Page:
by Konrad Michel, Anja Gysin-Maillart
An innovative and highly effective brief therapy for suicidal patients – a complete treatment manual
Attempted suicide is the main risk factor for suicide. The Attempted Suicide Short Intervention Program (ASSIP) described in this manual is an innovative brief therapy that has proven in published clinical trials to be highly effective in reducing the risk of further attempts. ASSIP is the result of the authors’ extensive practical experience in the treatment of suicidal individuals. The emphasis is on the therapeutic alliance with the suicidal patient, based on an initial patient-oriented narrative interview. The four therapy sessions are followed by continuing contact with patients by means of regular letters.
This clearly structured manual starts with an overview of suicide and suicide prevention, followed by a practical, step-by-step description of this highly structured treatment. It includes numerous checklists, handouts, and standardized letters for use by health professionals in various clinical settings.
From the reviews:
"A prior nonfatal [Suicide] attempt is one of the most reliable predictors for a future attempt. The Attempted Suicide Short Intervention Program (ASSIP) provides a time-limited option that targets not only the factors contributing to the suicidal crisis, but also the need for interpersonal connection after the crisis occurs.
"A primary strength of this intervention is that it is grounded in evidence-based theory and practice. The ongoing contact over the course of two years... although a small effort, can cause large reductions in future attempts.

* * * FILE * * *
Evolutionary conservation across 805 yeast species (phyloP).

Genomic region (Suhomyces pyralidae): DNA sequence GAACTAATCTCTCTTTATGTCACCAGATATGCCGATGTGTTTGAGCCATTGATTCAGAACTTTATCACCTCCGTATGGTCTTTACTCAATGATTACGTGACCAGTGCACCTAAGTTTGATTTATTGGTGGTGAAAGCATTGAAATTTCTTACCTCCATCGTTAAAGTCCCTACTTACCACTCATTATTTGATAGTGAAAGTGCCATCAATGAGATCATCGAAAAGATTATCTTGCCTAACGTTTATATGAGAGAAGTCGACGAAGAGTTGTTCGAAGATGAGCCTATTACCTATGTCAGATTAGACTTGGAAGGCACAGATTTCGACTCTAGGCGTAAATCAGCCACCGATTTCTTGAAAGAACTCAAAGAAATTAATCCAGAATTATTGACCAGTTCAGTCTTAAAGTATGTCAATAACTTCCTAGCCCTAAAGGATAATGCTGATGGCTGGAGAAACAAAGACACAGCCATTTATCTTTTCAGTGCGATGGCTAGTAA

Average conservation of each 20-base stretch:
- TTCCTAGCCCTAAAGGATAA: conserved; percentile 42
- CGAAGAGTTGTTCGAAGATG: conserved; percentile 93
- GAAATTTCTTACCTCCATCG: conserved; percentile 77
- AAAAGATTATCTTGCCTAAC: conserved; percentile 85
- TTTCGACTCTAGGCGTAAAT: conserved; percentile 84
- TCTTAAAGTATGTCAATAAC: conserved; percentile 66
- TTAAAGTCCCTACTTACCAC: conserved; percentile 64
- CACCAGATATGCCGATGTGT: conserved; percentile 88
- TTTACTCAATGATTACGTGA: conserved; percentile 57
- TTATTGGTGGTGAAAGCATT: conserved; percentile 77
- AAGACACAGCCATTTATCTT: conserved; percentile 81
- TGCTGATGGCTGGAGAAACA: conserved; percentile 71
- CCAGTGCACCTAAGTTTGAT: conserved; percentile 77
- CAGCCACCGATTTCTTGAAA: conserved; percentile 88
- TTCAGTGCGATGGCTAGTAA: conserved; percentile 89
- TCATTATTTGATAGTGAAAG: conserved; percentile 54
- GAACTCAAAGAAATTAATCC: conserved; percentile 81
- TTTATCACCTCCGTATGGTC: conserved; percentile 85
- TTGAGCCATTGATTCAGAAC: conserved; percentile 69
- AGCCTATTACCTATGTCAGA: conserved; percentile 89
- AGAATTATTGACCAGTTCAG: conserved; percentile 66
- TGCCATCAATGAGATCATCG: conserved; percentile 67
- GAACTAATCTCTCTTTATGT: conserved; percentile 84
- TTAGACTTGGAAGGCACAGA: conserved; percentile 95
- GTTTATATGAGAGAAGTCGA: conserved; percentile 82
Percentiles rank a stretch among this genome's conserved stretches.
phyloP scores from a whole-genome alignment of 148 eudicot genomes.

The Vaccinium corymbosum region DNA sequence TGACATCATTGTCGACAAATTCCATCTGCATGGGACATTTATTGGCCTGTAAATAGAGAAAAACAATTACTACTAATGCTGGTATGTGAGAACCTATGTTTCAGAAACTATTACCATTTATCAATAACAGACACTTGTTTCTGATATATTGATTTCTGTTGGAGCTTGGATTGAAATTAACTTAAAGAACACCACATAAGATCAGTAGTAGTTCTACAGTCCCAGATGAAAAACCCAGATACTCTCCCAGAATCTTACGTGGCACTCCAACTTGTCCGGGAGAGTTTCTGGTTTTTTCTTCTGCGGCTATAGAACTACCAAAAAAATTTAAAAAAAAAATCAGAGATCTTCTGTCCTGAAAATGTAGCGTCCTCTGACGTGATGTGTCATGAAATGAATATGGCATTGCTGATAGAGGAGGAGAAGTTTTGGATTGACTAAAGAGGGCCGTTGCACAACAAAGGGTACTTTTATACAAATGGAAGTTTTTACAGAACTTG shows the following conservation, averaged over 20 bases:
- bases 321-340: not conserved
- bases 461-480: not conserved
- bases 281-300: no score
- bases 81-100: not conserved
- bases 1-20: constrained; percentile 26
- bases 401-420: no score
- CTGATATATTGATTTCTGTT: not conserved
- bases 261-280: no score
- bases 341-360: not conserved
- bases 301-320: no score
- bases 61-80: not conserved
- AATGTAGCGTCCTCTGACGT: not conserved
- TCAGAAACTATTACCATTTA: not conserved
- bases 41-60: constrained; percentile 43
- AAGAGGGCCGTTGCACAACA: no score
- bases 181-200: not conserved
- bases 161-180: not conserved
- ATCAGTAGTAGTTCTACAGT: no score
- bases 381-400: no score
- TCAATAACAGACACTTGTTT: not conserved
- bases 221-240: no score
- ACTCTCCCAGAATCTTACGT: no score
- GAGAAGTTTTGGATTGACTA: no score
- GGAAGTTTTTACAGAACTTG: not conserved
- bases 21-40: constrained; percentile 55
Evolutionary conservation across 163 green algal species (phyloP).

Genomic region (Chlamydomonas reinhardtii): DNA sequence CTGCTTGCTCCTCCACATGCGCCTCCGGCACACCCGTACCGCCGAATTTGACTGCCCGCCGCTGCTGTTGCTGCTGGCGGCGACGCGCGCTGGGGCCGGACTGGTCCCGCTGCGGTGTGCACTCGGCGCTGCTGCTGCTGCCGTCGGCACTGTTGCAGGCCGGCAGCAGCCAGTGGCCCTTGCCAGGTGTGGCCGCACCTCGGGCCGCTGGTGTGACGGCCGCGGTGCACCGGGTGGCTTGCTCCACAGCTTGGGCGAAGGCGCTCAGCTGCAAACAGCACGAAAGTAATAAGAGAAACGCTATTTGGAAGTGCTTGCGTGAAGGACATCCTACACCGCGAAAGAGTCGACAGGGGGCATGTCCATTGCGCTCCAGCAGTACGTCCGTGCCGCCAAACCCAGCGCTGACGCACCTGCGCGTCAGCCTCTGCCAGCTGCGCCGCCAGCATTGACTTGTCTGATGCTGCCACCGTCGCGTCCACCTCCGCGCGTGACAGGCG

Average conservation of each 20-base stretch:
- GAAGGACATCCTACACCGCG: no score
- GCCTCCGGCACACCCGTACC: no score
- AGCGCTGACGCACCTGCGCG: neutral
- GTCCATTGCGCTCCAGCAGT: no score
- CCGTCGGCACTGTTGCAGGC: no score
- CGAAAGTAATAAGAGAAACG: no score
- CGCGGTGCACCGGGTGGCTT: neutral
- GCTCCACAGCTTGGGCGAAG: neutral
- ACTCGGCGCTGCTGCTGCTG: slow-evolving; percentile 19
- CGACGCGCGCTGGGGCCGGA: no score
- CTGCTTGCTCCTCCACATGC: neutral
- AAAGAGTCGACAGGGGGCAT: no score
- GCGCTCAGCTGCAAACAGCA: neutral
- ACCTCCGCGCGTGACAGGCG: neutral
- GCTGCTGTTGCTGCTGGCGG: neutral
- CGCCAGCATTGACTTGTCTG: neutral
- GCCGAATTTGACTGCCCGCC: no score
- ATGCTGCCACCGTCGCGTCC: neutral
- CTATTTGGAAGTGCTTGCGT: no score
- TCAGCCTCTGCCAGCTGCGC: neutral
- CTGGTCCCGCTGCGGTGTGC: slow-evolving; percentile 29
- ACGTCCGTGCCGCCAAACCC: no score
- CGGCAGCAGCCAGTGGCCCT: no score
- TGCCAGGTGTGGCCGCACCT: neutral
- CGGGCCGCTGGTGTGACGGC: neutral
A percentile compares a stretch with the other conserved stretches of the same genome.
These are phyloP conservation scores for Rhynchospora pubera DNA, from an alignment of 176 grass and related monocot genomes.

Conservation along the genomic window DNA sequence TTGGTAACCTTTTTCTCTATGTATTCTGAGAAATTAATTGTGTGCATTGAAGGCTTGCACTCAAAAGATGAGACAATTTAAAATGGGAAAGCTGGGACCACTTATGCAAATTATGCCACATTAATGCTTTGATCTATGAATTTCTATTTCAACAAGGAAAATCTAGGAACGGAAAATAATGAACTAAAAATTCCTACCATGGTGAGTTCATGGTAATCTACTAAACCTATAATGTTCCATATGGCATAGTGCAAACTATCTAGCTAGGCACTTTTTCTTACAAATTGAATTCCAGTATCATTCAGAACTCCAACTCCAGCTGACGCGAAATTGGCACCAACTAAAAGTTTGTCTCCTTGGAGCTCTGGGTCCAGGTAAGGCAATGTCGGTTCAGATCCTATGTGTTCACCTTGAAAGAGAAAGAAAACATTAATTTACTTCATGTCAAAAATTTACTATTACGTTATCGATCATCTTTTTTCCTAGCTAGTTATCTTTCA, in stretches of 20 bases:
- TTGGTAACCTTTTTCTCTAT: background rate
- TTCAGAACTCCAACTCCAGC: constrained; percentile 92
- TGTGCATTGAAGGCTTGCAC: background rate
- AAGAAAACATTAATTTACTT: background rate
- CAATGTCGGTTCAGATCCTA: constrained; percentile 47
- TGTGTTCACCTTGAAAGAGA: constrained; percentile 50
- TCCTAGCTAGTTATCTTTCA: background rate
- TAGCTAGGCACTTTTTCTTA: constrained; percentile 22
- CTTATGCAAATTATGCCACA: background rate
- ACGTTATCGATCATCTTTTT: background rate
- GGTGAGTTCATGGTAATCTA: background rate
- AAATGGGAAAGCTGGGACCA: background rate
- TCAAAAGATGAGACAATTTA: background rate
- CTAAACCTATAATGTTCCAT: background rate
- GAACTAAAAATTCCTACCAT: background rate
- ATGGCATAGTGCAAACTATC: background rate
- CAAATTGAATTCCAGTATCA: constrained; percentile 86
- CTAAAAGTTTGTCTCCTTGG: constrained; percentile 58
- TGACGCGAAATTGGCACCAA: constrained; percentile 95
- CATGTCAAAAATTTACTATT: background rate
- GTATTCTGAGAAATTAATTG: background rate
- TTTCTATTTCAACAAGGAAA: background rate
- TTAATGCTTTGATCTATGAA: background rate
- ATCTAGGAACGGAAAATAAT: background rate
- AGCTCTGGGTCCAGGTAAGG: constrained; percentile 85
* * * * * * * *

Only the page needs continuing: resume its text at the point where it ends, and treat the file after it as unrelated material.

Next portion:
"Overall, this manual is an important step in providing brief interventions for attempt survivors immediately following a suicidal crisis, and it provides tangible efforts to clinicians who may not feel equipped to help them."
Laura M. Frey, Ph.D., LMFT, at the AAS website
Praise for the book:
“The field of clinical suicide prevention is exploding in terms of focus and research. Within this context, the “Attempted Suicide Short Intervention Program” (ASSIP) is perhaps the most significant innovation we have seen in the assessment and treatment of suicidal risk in the past decade. Developed by a superb team of clinician–researchers, this patient-centered approach is built on sound theory, clinical practice, and science. This is a landmark contribution and may well mark a fundamental shift in how we think about effectively intervening to help save lives of suicidal patients.”
David A. Jobes, PhD, Professor of Psychology, The Catholic University of America, Washington, DC, USA; Past President, American Association of Suicidology
"The Attempted Suicide Short Intervention Program (ASSIP) is a new and highly promising brief therapy that can be administered in addition to treatment as usual. ASSIP originated after many years of clinical practice and research by the authors, who were able to integrate their model with a truly international wealth of knowledge. ASSIP is a precious gift to all of us who fight against suicide."
Professor Diego de Leo AO, Director, Australian Institute for Suicide Research and Prevention, Griffith University, Mt. Gravatt, QLD, Australia
"The suicide prevention and behavioral health fields have been preoccupied with suicide risk assessment. Finally, with ASSIP there is a brief outpatient intervention to treat individuals at risk of suicide following an attempt! The simple and easy-to-train ASSIP model centers on direct engagement and collaboration and produces strong results, as the 24-month follow-up study has shown. None of our patients should die alone and in despair – every behavioral health professional should take note of the ASSIP program!"
David W. Covington, LPC, MBA, CEO & President, Recovery Innovations, Inc., Phoenix, AZ; Co-Lead Zero Suicide Advisory Board; Executive Member National Action Alliance for Suicide Prevention